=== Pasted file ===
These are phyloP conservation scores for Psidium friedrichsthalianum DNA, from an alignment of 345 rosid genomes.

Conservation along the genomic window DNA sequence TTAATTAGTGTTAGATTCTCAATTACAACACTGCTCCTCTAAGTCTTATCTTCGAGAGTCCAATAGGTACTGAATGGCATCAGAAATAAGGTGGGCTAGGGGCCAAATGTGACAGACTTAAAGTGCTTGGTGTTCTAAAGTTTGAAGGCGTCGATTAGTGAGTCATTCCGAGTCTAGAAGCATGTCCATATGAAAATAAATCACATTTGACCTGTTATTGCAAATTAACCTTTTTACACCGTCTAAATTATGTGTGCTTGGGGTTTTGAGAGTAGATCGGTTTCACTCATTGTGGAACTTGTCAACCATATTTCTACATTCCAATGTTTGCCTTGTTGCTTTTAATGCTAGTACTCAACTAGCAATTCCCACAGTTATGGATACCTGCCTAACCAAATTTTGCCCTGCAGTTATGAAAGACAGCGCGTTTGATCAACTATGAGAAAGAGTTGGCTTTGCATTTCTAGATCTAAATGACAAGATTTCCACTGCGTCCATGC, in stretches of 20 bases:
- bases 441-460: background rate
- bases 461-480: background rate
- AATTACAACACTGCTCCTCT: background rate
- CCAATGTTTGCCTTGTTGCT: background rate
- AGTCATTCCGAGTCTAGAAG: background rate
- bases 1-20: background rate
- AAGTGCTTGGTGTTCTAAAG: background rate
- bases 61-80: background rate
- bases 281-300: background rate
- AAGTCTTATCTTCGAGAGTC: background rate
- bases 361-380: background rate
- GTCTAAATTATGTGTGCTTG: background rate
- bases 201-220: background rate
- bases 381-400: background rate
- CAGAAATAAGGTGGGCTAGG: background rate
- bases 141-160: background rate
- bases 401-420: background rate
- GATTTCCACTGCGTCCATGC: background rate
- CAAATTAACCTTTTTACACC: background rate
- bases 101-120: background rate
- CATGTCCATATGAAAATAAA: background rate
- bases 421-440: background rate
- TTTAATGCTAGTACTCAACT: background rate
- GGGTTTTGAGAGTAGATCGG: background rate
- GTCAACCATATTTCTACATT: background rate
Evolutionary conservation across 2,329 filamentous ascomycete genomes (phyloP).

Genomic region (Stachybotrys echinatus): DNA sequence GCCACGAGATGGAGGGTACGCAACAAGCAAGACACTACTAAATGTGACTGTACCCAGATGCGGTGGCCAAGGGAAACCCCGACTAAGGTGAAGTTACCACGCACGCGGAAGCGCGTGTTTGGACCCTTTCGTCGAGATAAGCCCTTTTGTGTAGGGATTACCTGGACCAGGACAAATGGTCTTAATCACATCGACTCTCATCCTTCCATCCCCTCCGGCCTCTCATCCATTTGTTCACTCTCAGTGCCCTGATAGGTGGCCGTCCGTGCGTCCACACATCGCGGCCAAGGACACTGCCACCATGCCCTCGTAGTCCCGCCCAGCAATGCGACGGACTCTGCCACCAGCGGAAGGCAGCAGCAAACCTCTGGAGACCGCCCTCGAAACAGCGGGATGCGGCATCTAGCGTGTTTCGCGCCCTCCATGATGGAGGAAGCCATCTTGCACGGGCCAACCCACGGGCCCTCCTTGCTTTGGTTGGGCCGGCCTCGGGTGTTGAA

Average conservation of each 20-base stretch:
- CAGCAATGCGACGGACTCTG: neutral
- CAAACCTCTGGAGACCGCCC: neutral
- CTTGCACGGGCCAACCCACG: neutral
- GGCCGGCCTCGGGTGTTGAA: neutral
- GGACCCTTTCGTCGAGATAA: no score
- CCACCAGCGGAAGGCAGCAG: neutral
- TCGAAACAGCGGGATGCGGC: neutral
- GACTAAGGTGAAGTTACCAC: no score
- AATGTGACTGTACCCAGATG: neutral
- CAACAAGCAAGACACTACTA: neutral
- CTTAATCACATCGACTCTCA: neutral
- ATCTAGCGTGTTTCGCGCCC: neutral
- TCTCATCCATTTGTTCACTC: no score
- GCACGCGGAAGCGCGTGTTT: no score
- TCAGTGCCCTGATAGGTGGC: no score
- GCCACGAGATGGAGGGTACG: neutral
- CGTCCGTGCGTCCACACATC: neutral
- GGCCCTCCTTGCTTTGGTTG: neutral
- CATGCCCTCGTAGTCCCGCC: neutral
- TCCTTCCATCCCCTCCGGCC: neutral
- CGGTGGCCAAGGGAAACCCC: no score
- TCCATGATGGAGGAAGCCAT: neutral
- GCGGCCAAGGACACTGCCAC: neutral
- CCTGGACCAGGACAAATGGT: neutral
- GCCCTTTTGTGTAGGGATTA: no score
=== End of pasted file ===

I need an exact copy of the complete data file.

These are phyloP conservation scores for Psidium friedrichsthalianum DNA, from an alignment of 345 rosid genomes.

Conservation along the genomic window DNA sequence TTAATTAGTGTTAGATTCTCAATTACAACACTGCTCCTCTAAGTCTTATCTTCGAGAGTCCAATAGGTACTGAATGGCATCAGAAATAAGGTGGGCTAGGGGCCAAATGTGACAGACTTAAAGTGCTTGGTGTTCTAAAGTTTGAAGGCGTCGATTAGTGAGTCATTCCGAGTCTAGAAGCATGTCCATATGAAAATAAATCACATTTGACCTGTTATTGCAAATTAACCTTTTTACACCGTCTAAATTATGTGTGCTTGGGGTTTTGAGAGTAGATCGGTTTCACTCATTGTGGAACTTGTCAACCATATTTCTACATTCCAATGTTTGCCTTGTTGCTTTTAATGCTAGTACTCAACTAGCAATTCCCACAGTTATGGATACCTGCCTAACCAAATTTTGCCCTGCAGTTATGAAAGACAGCGCGTTTGATCAACTATGAGAAAGAGTTGGCTTTGCATTTCTAGATCTAAATGACAAGATTTCCACTGCGTCCATGC, in stretches of 20 bases:
- bases 441-460: background rate
- bases 461-480: background rate
- AATTACAACACTGCTCCTCT: background rate
- CCAATGTTTGCCTTGTTGCT: background rate
- AGTCATTCCGAGTCTAGAAG: background rate
- bases 1-20: background rate
- AAGTGCTTGGTGTTCTAAAG: background rate
- bases 61-80: background rate
- bases 281-300: background rate
- AAGTCTTATCTTCGAGAGTC: background rate
- bases 361-380: background rate
- GTCTAAATTATGTGTGCTTG: background rate
- bases 201-220: background rate
- bases 381-400: background rate
- CAGAAATAAGGTGGGCTAGG: background rate
- bases 141-160: background rate
- bases 401-420: background rate
- GATTTCCACTGCGTCCATGC: background rate
- CAAATTAACCTTTTTACACC: background rate
- bases 101-120: background rate
- CATGTCCATATGAAAATAAA: background rate
- bases 421-440: background rate
- TTTAATGCTAGTACTCAACT: background rate
- GGGTTTTGAGAGTAGATCGG: background rate
- GTCAACCATATTTCTACATT: background rate
Evolutionary conservation across 2,329 filamentous ascomycete genomes (phyloP).

Genomic region (Stachybotrys echinatus): DNA sequence GCCACGAGATGGAGGGTACGCAACAAGCAAGACACTACTAAATGTGACTGTACCCAGATGCGGTGGCCAAGGGAAACCCCGACTAAGGTGAAGTTACCACGCACGCGGAAGCGCGTGTTTGGACCCTTTCGTCGAGATAAGCCCTTTTGTGTAGGGATTACCTGGACCAGGACAAATGGTCTTAATCACATCGACTCTCATCCTTCCATCCCCTCCGGCCTCTCATCCATTTGTTCACTCTCAGTGCCCTGATAGGTGGCCGTCCGTGCGTCCACACATCGCGGCCAAGGACACTGCCACCATGCCCTCGTAGTCCCGCCCAGCAATGCGACGGACTCTGCCACCAGCGGAAGGCAGCAGCAAACCTCTGGAGACCGCCCTCGAAACAGCGGGATGCGGCATCTAGCGTGTTTCGCGCCCTCCATGATGGAGGAAGCCATCTTGCACGGGCCAACCCACGGGCCCTCCTTGCTTTGGTTGGGCCGGCCTCGGGTGTTGAA

Average conservation of each 20-base stretch:
- CAGCAATGCGACGGACTCTG: neutral
- CAAACCTCTGGAGACCGCCC: neutral
- CTTGCACGGGCCAACCCACG: neutral
- GGCCGGCCTCGGGTGTTGAA: neutral
- GGACCCTTTCGTCGAGATAA: no score
- CCACCAGCGGAAGGCAGCAG: neutral
- TCGAAACAGCGGGATGCGGC: neutral
- GACTAAGGTGAAGTTACCAC: no score
- AATGTGACTGTACCCAGATG: neutral
- CAACAAGCAAGACACTACTA: neutral
- CTTAATCACATCGACTCTCA: neutral
- ATCTAGCGTGTTTCGCGCCC: neutral
- TCTCATCCATTTGTTCACTC: no score
- GCACGCGGAAGCGCGTGTTT: no score
- TCAGTGCCCTGATAGGTGGC: no score
- GCCACGAGATGGAGGGTACG: neutral
- CGTCCGTGCGTCCACACATC: neutral
- GGCCCTCCTTGCTTTGGTTG: neutral
- CATGCCCTCGTAGTCCCGCC: neutral
- TCCTTCCATCCCCTCCGGCC: neutral
- CGGTGGCCAAGGGAAACCCC: no score
- TCCATGATGGAGGAAGCCAT: neutral
- GCGGCCAAGGACACTGCCAC: neutral
- CCTGGACCAGGACAAATGGT: neutral
- GCCCTTTTGTGTAGGGATTA: no score